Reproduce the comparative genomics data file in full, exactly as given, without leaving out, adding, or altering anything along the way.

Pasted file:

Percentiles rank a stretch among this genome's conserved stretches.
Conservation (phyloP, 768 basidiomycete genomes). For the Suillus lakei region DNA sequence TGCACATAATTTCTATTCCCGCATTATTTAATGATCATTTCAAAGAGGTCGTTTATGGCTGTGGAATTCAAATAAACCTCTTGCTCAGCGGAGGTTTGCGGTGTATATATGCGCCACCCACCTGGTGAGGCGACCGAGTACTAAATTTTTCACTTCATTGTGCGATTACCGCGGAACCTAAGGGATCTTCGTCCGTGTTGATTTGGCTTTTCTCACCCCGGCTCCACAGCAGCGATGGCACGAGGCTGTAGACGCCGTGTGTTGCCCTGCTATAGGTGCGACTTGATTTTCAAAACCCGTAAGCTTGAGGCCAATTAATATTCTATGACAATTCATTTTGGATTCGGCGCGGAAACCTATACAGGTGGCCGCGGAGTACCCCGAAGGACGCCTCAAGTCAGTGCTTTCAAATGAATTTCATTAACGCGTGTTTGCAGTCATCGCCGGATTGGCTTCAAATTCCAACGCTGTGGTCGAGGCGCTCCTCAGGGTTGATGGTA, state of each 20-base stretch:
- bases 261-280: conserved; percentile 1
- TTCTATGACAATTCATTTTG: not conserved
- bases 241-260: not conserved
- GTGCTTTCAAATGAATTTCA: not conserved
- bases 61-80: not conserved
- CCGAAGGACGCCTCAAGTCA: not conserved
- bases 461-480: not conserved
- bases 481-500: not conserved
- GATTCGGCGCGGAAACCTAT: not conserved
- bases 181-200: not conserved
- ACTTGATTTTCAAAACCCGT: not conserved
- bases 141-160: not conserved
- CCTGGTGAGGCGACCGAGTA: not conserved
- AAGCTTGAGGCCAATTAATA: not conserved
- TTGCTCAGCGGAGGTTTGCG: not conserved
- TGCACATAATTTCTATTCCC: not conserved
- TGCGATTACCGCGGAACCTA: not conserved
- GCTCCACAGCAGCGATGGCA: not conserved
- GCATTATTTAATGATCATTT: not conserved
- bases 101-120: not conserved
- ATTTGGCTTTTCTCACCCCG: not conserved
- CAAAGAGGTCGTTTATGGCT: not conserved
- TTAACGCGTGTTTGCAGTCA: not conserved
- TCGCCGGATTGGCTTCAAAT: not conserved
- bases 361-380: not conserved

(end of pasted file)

Percentiles rank a stretch among this genome's conserved stretches.
Conservation (phyloP, 768 basidiomycete genomes). For the Suillus lakei region DNA sequence TGCACATAATTTCTATTCCCGCATTATTTAATGATCATTTCAAAGAGGTCGTTTATGGCTGTGGAATTCAAATAAACCTCTTGCTCAGCGGAGGTTTGCGGTGTATATATGCGCCACCCACCTGGTGAGGCGACCGAGTACTAAATTTTTCACTTCATTGTGCGATTACCGCGGAACCTAAGGGATCTTCGTCCGTGTTGATTTGGCTTTTCTCACCCCGGCTCCACAGCAGCGATGGCACGAGGCTGTAGACGCCGTGTGTTGCCCTGCTATAGGTGCGACTTGATTTTCAAAACCCGTAAGCTTGAGGCCAATTAATATTCTATGACAATTCATTTTGGATTCGGCGCGGAAACCTATACAGGTGGCCGCGGAGTACCCCGAAGGACGCCTCAAGTCAGTGCTTTCAAATGAATTTCATTAACGCGTGTTTGCAGTCATCGCCGGATTGGCTTCAAATTCCAACGCTGTGGTCGAGGCGCTCCTCAGGGTTGATGGTA, state of each 20-base stretch:
- bases 261-280: conserved; percentile 1
- TTCTATGACAATTCATTTTG: not conserved
- bases 241-260: not conserved
- GTGCTTTCAAATGAATTTCA: not conserved
- bases 61-80: not conserved
- CCGAAGGACGCCTCAAGTCA: not conserved
- bases 461-480: not conserved
- bases 481-500: not conserved
- GATTCGGCGCGGAAACCTAT: not conserved
- bases 181-200: not conserved
- ACTTGATTTTCAAAACCCGT: not conserved
- bases 141-160: not conserved
- CCTGGTGAGGCGACCGAGTA: not conserved
- AAGCTTGAGGCCAATTAATA: not conserved
- TTGCTCAGCGGAGGTTTGCG: not conserved
- TGCACATAATTTCTATTCCC: not conserved
- TGCGATTACCGCGGAACCTA: not conserved
- GCTCCACAGCAGCGATGGCA: not conserved
- GCATTATTTAATGATCATTT: not conserved
- bases 101-120: not conserved
- ATTTGGCTTTTCTCACCCCG: not conserved
- CAAAGAGGTCGTTTATGGCT: not conserved
- TTAACGCGTGTTTGCAGTCA: not conserved
- TCGCCGGATTGGCTTCAAAT: not conserved
- bases 361-380: not conserved